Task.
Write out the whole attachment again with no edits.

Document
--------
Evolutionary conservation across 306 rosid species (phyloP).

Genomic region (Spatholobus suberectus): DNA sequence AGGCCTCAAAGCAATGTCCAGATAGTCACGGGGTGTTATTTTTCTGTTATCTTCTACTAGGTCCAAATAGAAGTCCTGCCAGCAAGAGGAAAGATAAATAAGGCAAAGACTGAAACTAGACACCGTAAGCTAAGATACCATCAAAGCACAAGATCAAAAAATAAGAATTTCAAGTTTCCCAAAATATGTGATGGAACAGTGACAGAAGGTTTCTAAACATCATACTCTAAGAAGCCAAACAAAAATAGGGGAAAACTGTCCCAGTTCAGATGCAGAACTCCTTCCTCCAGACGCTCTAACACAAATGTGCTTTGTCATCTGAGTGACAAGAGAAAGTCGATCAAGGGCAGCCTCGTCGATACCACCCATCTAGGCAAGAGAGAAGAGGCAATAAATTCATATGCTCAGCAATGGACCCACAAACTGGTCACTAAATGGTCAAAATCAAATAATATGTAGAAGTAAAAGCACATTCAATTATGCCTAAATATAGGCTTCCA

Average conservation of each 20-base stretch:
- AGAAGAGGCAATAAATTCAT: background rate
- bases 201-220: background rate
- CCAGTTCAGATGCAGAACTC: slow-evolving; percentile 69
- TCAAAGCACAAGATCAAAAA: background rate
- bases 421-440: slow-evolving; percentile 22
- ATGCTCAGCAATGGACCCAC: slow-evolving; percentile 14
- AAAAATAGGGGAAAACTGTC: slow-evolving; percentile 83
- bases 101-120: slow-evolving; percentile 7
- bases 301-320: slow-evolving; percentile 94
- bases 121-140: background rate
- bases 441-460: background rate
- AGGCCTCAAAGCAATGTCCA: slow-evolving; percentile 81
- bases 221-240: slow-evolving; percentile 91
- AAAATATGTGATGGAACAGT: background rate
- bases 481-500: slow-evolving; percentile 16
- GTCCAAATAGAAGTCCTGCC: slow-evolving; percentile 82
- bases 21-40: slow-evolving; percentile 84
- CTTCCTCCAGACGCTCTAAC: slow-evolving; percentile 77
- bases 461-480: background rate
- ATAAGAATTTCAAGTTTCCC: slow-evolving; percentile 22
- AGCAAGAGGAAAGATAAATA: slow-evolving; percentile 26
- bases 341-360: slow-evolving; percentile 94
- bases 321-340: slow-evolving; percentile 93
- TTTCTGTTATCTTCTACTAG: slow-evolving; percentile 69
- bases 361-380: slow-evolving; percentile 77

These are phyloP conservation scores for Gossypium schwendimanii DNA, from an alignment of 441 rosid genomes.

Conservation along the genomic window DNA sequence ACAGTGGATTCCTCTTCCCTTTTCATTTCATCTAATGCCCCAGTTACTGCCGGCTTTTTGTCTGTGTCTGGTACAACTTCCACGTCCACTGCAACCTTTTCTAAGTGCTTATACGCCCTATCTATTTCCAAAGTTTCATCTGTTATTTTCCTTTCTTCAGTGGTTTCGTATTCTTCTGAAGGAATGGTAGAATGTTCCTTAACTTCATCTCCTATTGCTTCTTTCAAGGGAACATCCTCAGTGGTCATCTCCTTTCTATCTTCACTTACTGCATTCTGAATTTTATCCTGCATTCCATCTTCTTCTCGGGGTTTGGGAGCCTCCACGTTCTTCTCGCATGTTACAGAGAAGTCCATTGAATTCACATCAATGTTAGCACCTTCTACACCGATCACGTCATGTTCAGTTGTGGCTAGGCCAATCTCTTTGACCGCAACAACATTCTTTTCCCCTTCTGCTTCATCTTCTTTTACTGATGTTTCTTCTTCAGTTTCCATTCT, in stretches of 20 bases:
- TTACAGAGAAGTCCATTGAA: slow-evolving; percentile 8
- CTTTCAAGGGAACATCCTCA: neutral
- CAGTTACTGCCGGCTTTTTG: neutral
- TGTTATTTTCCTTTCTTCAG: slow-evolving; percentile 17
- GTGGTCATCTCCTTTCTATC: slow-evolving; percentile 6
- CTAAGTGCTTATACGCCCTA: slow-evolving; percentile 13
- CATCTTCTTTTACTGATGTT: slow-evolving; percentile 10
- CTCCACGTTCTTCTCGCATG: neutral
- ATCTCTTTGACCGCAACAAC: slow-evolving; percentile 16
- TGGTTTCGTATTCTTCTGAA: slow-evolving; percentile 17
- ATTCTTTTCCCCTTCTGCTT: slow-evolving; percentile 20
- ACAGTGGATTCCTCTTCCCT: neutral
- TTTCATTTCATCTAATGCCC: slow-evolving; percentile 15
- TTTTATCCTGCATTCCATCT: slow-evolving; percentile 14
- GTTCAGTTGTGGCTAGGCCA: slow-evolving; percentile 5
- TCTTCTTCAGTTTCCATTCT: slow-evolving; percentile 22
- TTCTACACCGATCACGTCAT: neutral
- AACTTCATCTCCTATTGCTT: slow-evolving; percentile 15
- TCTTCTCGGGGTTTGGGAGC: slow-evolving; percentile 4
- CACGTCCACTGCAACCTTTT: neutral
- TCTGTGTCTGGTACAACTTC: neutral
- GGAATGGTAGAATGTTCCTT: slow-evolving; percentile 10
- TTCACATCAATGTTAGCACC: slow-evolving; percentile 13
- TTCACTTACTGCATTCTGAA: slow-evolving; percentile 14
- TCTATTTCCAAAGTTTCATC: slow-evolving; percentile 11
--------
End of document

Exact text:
Evolutionary conservation across 306 rosid species (phyloP).

Genomic region (Spatholobus suberectus): DNA sequence AGGCCTCAAAGCAATGTCCAGATAGTCACGGGGTGTTATTTTTCTGTTATCTTCTACTAGGTCCAAATAGAAGTCCTGCCAGCAAGAGGAAAGATAAATAAGGCAAAGACTGAAACTAGACACCGTAAGCTAAGATACCATCAAAGCACAAGATCAAAAAATAAGAATTTCAAGTTTCCCAAAATATGTGATGGAACAGTGACAGAAGGTTTCTAAACATCATACTCTAAGAAGCCAAACAAAAATAGGGGAAAACTGTCCCAGTTCAGATGCAGAACTCCTTCCTCCAGACGCTCTAACACAAATGTGCTTTGTCATCTGAGTGACAAGAGAAAGTCGATCAAGGGCAGCCTCGTCGATACCACCCATCTAGGCAAGAGAGAAGAGGCAATAAATTCATATGCTCAGCAATGGACCCACAAACTGGTCACTAAATGGTCAAAATCAAATAATATGTAGAAGTAAAAGCACATTCAATTATGCCTAAATATAGGCTTCCA

Average conservation of each 20-base stretch:
- AGAAGAGGCAATAAATTCAT: background rate
- bases 201-220: background rate
- CCAGTTCAGATGCAGAACTC: slow-evolving; percentile 69
- TCAAAGCACAAGATCAAAAA: background rate
- bases 421-440: slow-evolving; percentile 22
- ATGCTCAGCAATGGACCCAC: slow-evolving; percentile 14
- AAAAATAGGGGAAAACTGTC: slow-evolving; percentile 83
- bases 101-120: slow-evolving; percentile 7
- bases 301-320: slow-evolving; percentile 94
- bases 121-140: background rate
- bases 441-460: background rate
- AGGCCTCAAAGCAATGTCCA: slow-evolving; percentile 81
- bases 221-240: slow-evolving; percentile 91
- AAAATATGTGATGGAACAGT: background rate
- bases 481-500: slow-evolving; percentile 16
- GTCCAAATAGAAGTCCTGCC: slow-evolving; percentile 82
- bases 21-40: slow-evolving; percentile 84
- CTTCCTCCAGACGCTCTAAC: slow-evolving; percentile 77
- bases 461-480: background rate
- ATAAGAATTTCAAGTTTCCC: slow-evolving; percentile 22
- AGCAAGAGGAAAGATAAATA: slow-evolving; percentile 26
- bases 341-360: slow-evolving; percentile 94
- bases 321-340: slow-evolving; percentile 93
- TTTCTGTTATCTTCTACTAG: slow-evolving; percentile 69
- bases 361-380: slow-evolving; percentile 77

These are phyloP conservation scores for Gossypium schwendimanii DNA, from an alignment of 441 rosid genomes.

Conservation along the genomic window DNA sequence ACAGTGGATTCCTCTTCCCTTTTCATTTCATCTAATGCCCCAGTTACTGCCGGCTTTTTGTCTGTGTCTGGTACAACTTCCACGTCCACTGCAACCTTTTCTAAGTGCTTATACGCCCTATCTATTTCCAAAGTTTCATCTGTTATTTTCCTTTCTTCAGTGGTTTCGTATTCTTCTGAAGGAATGGTAGAATGTTCCTTAACTTCATCTCCTATTGCTTCTTTCAAGGGAACATCCTCAGTGGTCATCTCCTTTCTATCTTCACTTACTGCATTCTGAATTTTATCCTGCATTCCATCTTCTTCTCGGGGTTTGGGAGCCTCCACGTTCTTCTCGCATGTTACAGAGAAGTCCATTGAATTCACATCAATGTTAGCACCTTCTACACCGATCACGTCATGTTCAGTTGTGGCTAGGCCAATCTCTTTGACCGCAACAACATTCTTTTCCCCTTCTGCTTCATCTTCTTTTACTGATGTTTCTTCTTCAGTTTCCATTCT, in stretches of 20 bases:
- TTACAGAGAAGTCCATTGAA: slow-evolving; percentile 8
- CTTTCAAGGGAACATCCTCA: neutral
- CAGTTACTGCCGGCTTTTTG: neutral
- TGTTATTTTCCTTTCTTCAG: slow-evolving; percentile 17
- GTGGTCATCTCCTTTCTATC: slow-evolving; percentile 6
- CTAAGTGCTTATACGCCCTA: slow-evolving; percentile 13
- CATCTTCTTTTACTGATGTT: slow-evolving; percentile 10
- CTCCACGTTCTTCTCGCATG: neutral
- ATCTCTTTGACCGCAACAAC: slow-evolving; percentile 16
- TGGTTTCGTATTCTTCTGAA: slow-evolving; percentile 17
- ATTCTTTTCCCCTTCTGCTT: slow-evolving; percentile 20
- ACAGTGGATTCCTCTTCCCT: neutral
- TTTCATTTCATCTAATGCCC: slow-evolving; percentile 15
- TTTTATCCTGCATTCCATCT: slow-evolving; percentile 14
- GTTCAGTTGTGGCTAGGCCA: slow-evolving; percentile 5
- TCTTCTTCAGTTTCCATTCT: slow-evolving; percentile 22
- TTCTACACCGATCACGTCAT: neutral
- AACTTCATCTCCTATTGCTT: slow-evolving; percentile 15
- TCTTCTCGGGGTTTGGGAGC: slow-evolving; percentile 4
- CACGTCCACTGCAACCTTTT: neutral
- TCTGTGTCTGGTACAACTTC: neutral
- GGAATGGTAGAATGTTCCTT: slow-evolving; percentile 10
- TTCACATCAATGTTAGCACC: slow-evolving; percentile 13
- TTCACTTACTGCATTCTGAA: slow-evolving; percentile 14
- TCTATTTCCAAAGTTTCATC: slow-evolving; percentile 11